The author of this piece asks, "Is there a Europe beyond milk quotas?" If the cultures are that disconnected and disinterested, to what degree is there a Europe at all? Not only are the cultures disconnected, but their understanding of core symbols is often reversed:
The Bourdieu effect is not uncommon. When Jürgen Habermas launched his "Core Europe" initiative, no one joined the debate. Who outside the Netherlands had heard of Theo van Gogh before he was murdered? And when everybody in Paris was celebrating the 60th anniversary of the city's liberation in August last year, no one was aware of what was happening in Warsaw at the same time. While a few streets in Paris were being named after members of the communist resistance, whose valour is indisputable, Warsaw was fixated on the enduring memory of Stalin's icy smile as he watched Hitler bomb the Polish resistance into the ground. The end of liberation.
The piece then turns to the case for, and against, English; and by extension, for and against America. It's an interesting read, but it finishes with this conclusion: "Let's talk European!"

By which they mean English.

Mudville Gazette


The Mudville Gazette has a photo essay on the breaking of chains. De Oppresso Liber.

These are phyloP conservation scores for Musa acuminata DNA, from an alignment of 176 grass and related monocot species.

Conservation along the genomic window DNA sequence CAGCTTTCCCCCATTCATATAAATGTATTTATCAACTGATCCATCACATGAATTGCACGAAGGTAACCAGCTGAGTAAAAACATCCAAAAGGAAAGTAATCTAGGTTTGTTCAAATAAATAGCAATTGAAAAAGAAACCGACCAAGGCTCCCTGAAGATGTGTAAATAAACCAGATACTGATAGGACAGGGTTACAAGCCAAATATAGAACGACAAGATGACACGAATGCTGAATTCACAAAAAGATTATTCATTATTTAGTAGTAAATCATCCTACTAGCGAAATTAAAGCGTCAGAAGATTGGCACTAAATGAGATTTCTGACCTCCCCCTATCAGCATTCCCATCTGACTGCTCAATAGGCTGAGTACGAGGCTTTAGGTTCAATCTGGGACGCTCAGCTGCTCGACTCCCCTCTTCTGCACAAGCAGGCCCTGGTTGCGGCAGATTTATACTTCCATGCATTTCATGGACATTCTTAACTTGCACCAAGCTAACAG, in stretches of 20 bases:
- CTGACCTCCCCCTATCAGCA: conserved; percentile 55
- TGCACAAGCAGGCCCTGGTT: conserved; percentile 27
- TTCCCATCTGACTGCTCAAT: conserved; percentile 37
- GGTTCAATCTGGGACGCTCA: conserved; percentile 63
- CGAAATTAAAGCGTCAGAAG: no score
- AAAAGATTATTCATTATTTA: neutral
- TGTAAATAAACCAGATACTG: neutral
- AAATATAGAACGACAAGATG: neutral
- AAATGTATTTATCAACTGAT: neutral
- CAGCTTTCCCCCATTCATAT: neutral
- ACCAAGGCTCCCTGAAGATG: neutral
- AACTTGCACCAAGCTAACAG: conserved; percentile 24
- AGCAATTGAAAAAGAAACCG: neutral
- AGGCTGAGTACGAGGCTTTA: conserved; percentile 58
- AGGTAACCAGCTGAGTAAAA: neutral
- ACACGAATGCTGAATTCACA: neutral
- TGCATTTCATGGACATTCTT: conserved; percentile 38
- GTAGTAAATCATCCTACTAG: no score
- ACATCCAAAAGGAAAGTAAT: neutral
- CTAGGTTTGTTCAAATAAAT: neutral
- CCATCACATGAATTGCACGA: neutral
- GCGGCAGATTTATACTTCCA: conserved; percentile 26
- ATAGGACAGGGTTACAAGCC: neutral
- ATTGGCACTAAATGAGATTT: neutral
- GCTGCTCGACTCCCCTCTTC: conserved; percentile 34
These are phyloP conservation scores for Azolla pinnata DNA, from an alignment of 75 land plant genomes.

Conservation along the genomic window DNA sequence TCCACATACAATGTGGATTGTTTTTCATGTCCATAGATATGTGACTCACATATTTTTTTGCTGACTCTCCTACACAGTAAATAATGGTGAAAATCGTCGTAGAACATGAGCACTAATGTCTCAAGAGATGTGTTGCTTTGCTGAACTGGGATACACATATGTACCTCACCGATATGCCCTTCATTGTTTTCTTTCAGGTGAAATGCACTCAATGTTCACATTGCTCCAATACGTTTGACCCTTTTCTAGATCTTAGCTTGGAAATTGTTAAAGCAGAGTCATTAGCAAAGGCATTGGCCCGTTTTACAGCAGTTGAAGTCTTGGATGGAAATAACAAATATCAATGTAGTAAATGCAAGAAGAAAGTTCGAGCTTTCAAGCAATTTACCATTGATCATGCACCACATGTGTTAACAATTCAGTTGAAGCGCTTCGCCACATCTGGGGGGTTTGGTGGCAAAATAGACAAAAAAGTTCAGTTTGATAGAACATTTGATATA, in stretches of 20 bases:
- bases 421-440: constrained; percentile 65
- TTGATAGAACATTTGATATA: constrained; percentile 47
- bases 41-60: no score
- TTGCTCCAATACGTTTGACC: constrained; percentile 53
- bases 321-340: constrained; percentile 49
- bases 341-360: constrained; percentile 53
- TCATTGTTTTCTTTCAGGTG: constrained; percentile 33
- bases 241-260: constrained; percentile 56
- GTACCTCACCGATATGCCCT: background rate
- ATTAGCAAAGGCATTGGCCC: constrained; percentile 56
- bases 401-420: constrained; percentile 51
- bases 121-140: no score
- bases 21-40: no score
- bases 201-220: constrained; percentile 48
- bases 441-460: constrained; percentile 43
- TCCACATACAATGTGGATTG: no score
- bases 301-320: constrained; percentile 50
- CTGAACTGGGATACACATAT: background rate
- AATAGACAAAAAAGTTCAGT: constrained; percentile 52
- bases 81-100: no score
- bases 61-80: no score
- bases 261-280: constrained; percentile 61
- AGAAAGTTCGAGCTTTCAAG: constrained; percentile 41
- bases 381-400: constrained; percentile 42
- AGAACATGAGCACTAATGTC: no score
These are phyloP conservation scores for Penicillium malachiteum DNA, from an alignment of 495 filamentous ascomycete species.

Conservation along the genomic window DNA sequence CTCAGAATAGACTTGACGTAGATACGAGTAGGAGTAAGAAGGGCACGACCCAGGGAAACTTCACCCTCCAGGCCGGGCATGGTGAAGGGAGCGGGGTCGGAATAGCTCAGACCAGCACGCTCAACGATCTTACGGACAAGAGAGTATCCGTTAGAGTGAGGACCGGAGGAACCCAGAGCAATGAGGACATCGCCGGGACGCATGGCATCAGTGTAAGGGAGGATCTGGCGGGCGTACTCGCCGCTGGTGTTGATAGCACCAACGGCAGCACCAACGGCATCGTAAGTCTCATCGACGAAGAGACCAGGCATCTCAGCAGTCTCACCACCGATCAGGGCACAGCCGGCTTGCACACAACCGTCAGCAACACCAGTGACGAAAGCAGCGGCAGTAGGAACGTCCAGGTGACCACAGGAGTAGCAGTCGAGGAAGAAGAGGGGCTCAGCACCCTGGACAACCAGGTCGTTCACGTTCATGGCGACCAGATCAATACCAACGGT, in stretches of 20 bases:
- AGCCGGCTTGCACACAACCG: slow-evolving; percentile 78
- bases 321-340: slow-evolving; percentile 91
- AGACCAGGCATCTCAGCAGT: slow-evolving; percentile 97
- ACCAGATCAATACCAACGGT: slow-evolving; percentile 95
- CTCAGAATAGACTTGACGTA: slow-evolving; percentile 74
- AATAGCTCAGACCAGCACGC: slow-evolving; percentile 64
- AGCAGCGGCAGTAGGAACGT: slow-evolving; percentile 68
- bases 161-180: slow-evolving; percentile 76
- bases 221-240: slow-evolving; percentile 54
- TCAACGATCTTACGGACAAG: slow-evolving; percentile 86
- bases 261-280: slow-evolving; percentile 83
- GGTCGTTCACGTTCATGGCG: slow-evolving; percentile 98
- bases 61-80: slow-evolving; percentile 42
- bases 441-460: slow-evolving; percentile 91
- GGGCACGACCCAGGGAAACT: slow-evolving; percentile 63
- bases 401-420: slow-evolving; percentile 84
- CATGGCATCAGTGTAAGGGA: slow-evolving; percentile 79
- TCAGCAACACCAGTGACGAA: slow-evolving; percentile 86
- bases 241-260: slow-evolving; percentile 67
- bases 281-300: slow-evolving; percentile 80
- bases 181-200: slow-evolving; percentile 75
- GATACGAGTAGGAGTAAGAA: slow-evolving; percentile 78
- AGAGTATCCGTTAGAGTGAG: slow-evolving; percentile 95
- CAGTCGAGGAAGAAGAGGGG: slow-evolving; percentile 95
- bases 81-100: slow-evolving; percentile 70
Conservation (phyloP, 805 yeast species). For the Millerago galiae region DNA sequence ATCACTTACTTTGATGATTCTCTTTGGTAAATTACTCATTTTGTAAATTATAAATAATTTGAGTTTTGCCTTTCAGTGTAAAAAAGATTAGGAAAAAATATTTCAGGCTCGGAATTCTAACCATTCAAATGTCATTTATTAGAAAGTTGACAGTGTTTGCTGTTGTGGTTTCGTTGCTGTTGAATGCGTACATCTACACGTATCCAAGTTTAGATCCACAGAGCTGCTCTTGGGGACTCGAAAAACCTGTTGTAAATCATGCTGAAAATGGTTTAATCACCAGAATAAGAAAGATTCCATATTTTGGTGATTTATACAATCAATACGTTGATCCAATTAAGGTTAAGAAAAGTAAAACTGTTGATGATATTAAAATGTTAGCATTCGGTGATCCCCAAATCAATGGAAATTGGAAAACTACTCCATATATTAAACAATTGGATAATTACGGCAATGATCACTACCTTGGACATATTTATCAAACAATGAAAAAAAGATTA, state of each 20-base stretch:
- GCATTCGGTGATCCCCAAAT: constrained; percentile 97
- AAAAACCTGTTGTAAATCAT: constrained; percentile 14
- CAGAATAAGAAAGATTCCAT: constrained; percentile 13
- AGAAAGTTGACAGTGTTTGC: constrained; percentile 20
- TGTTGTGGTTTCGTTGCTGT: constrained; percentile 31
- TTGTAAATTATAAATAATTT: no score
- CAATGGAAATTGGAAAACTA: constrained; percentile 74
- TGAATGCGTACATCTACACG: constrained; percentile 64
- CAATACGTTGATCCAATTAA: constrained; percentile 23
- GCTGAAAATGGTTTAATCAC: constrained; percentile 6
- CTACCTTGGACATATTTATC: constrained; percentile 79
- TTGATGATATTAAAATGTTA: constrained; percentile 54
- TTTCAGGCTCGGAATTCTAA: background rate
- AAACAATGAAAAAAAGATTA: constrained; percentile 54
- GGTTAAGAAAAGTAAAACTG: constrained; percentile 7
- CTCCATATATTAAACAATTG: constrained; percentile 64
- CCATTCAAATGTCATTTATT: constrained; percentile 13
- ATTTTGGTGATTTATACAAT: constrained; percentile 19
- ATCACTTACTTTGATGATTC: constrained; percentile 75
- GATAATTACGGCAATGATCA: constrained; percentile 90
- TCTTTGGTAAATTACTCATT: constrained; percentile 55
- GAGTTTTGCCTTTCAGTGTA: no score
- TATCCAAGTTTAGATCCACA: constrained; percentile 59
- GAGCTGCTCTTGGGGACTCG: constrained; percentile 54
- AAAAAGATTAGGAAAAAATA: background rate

Al invites US military men to break their own chains:

If you are united states military personnel and a conscientious objector to the war in Iraq, don’t wait any longer! As soon as you get back to America, pack your bags and head north.

You can go to the Canadian embassy in Washington D.C. for more information however, in order to make a clean escape, it is recommended that you tell as few people as possible of your plans and just make a break for the boarder.

When you arrive in Canada, head for the first government building you see, and tell them that you are in the united states military and that you would like to seek asylum in Canada.
What are the advantages of desertion? There's a list:






So really, we're all on the same side here. We just want to free people. Just some of us are vicious about it.

Pacific Currents: Gore draws Chinese to animal parks

Chinese Animal Parks:

Via the Best of the Web today, I saw this article on Chinese animal parks: